(2)   Human rights

The proposed treatment plan involved authorising the applicants to enter her home, if necessary by force, and remove and convey her to hospital as a day patient for the sterilisation procedure under general anaesthetic, and to use reasonable and proportionate measures to provide the treatment, even if any deprivation of liberty resulted. DD’s human rights considerations were inextricably bound up in the best interests determination.

Permission to intrude into the privacy and sanctity of her home and authorising compulsory treatment clearly interfered with Article 8. Moreover, insofar as the proposed sterilisation was concerned, Cobb J held that “private life” under Article 8 incorporated the right to respect for both the decisions to become and not to become a parent which applied to both DD and her partner, BC, who had a more significant learning disability. Interestingly, with respect to Article 12 (the right to marry and to found a family), his Lordship held:

“100. Although Article 12 reflects an absolute right, its limits remain poorly defined.  Both counsel submit that Article 12 ECHR does not contain a free standing right to found a family in the absence of marriage; they submit that this is one ‘conjunctive’ right, not two ‘disjunctive’ rights.  In my view the words “this right” in the Article strongly suggests that these two apparently separate rights, which are capable of operating independently of each other (i.e. “to marry” and “to found a family”), are in fact to be treated as linked, indeed effectively as one single right, and therefore is of no immediate application here. 

101. It seems to me, in any event, that even if “the right… to found a family” were to be viewed independently of the “right to marry” it would offer little more protection to the individual (DD) than the provisions of Article 8.  I would further have had little trouble in concluding that the sterilisation procedure proposed is neither an arbitrary nor disproportionate interference with any Article 12 right to found a family (if it were indeed found to exist separate from marriage). As I have heard no detailed contrary argument beyond that reflected in this judgment, it is not appropriate, or necessary, for me to make further comment.” (emphasis added)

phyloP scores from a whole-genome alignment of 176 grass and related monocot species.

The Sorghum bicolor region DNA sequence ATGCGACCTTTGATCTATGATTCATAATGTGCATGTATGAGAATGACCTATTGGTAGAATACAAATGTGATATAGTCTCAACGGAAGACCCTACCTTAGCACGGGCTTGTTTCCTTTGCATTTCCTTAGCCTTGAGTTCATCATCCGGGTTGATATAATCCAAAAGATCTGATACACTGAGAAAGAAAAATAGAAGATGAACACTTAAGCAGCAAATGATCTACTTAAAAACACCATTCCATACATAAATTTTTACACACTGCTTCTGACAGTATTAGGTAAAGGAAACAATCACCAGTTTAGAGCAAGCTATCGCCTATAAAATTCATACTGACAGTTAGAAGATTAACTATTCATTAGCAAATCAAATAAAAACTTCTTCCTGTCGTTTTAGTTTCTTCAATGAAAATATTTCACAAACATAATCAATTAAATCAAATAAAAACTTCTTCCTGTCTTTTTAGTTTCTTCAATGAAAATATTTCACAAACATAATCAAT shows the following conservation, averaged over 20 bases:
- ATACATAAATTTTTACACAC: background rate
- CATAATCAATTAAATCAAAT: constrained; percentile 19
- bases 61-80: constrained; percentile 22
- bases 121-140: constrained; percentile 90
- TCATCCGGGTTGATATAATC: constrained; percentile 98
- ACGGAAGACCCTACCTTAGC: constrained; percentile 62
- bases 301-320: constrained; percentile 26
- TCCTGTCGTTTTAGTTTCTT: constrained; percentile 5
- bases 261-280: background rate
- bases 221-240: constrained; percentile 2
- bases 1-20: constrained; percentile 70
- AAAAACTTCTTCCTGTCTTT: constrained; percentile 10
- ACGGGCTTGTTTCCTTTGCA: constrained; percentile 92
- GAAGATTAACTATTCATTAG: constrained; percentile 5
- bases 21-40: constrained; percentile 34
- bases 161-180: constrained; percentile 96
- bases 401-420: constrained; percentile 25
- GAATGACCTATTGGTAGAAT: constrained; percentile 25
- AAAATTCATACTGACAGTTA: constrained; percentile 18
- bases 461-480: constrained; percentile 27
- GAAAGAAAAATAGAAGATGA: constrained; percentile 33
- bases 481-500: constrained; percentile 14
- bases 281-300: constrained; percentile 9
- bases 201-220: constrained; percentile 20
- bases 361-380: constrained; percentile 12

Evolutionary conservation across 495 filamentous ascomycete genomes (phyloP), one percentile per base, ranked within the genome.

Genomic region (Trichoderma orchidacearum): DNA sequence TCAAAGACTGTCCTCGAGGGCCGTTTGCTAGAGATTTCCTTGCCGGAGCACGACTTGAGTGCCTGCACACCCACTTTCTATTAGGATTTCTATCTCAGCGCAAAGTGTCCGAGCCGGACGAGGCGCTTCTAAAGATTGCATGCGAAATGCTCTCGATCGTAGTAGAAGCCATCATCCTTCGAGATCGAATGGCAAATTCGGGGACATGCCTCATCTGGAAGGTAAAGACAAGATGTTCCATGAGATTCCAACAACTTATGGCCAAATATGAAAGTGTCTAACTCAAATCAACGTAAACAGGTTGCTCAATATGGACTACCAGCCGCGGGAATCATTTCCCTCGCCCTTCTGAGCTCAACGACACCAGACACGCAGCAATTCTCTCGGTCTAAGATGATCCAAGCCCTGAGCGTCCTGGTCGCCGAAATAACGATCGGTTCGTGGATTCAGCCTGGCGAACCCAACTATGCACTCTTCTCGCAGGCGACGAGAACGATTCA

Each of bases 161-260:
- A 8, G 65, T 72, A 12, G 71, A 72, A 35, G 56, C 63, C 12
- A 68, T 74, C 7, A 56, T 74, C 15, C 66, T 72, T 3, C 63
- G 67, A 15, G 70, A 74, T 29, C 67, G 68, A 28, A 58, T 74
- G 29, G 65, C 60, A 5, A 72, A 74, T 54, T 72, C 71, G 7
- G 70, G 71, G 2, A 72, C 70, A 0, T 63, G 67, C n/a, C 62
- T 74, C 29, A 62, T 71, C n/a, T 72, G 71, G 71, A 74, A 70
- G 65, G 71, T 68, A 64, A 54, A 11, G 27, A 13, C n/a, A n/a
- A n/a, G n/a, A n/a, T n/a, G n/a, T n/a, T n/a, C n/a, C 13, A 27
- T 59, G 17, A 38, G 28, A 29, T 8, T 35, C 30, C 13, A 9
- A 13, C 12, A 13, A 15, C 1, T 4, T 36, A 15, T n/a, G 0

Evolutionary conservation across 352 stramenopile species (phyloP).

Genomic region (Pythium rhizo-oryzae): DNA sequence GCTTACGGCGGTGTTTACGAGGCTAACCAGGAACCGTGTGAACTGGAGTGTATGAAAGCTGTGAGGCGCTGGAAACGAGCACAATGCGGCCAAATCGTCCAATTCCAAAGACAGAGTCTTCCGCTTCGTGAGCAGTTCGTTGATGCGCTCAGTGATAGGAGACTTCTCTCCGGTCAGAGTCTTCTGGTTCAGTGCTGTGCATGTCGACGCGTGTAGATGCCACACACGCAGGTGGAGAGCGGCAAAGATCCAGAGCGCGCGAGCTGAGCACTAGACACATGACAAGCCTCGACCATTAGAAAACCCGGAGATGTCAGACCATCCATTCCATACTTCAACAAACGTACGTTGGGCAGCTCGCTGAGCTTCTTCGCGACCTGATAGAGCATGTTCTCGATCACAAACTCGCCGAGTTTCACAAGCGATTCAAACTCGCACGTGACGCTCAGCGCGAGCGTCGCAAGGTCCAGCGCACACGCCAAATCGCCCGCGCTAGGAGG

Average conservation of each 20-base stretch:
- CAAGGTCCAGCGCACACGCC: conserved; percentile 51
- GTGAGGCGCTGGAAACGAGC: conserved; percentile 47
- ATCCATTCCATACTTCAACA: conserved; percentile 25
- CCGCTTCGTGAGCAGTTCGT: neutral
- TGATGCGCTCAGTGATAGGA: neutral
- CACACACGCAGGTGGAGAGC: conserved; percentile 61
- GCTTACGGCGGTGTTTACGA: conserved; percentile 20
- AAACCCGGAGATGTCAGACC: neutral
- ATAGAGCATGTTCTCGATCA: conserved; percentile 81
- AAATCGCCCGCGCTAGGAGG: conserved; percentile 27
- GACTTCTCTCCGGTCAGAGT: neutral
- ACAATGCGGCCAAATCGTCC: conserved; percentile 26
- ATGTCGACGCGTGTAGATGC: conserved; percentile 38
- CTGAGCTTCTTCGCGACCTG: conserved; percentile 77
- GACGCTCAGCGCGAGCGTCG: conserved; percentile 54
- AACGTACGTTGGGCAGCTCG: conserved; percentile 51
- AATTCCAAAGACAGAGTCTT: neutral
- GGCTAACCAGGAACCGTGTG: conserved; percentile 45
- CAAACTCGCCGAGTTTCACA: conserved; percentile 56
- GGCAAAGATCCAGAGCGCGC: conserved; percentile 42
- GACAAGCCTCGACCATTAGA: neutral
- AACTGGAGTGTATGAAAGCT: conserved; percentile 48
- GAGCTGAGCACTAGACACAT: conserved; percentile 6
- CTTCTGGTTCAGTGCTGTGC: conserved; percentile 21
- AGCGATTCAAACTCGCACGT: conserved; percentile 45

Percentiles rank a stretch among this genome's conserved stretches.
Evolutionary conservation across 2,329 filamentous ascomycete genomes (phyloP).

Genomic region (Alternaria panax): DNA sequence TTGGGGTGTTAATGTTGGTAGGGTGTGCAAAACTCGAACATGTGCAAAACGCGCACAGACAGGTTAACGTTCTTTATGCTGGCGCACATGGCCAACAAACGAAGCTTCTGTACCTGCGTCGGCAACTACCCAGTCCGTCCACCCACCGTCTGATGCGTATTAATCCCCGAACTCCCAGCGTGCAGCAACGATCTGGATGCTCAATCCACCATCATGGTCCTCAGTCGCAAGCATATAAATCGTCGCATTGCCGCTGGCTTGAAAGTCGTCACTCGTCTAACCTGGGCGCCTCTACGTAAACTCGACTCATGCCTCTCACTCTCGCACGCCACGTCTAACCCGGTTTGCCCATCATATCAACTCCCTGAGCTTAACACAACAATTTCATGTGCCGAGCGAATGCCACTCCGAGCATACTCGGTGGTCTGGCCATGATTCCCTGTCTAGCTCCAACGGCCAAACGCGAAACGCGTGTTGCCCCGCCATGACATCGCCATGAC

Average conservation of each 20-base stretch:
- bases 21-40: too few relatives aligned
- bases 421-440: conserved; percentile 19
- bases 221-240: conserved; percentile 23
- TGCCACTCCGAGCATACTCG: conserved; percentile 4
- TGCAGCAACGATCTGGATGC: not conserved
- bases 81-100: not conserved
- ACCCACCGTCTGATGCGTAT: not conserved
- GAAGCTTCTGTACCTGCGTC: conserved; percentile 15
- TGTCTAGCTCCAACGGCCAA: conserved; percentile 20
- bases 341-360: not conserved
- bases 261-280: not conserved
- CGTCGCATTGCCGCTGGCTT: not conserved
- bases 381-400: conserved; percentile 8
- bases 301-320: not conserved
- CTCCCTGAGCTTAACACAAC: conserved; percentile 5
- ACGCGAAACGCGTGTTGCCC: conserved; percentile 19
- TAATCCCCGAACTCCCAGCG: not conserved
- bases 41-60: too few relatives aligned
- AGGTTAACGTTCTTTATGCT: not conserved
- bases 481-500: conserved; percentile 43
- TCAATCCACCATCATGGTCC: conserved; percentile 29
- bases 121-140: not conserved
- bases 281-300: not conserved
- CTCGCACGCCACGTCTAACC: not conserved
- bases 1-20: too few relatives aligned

Further pregnancy, especially if concealed from the authorities, would be a significantly life-threatening event for DD. The risk of uterine rupture was not predicable and, were it to occur, would almost certainly be fatal to her and the infant if a vaginal birth were attempted unsupervised outside of a maternity unit. Not intervening therefore potentially engaged her right to life under Article 2:

“32. … It may well be that as the jurisprudence further develops beyond Rabone, DD’s current situation would be considered to give rise to an operational duty.  But my view, on these facts and at this time, is that the risk to DD’s life is not so ‘immediate’ as to impose on the Applicants a positive operational duty to act under Article 2, separate from its statutory and common law obligations.”

Interesting reference was also made to the CRPD:

“102. I have been addressed briefly by counsel on the potential import of the United Nations Convention on the Rights of Persons with Disabilities (UNCRPD), ratified by the UK in 2009 although not yet incorporated into English law.  In my judgment, no discrete argument under the UNCRPD arises in this case.  In any event, as an undomesticated international instrument, the Convention has no direct effect (see Lord Bingham in A v Secretary of State for the Home Department [2005] UKHL 71; [2006] 2 AC 221 at [27]) and I do not consider it necessary to address its potential relevance further.”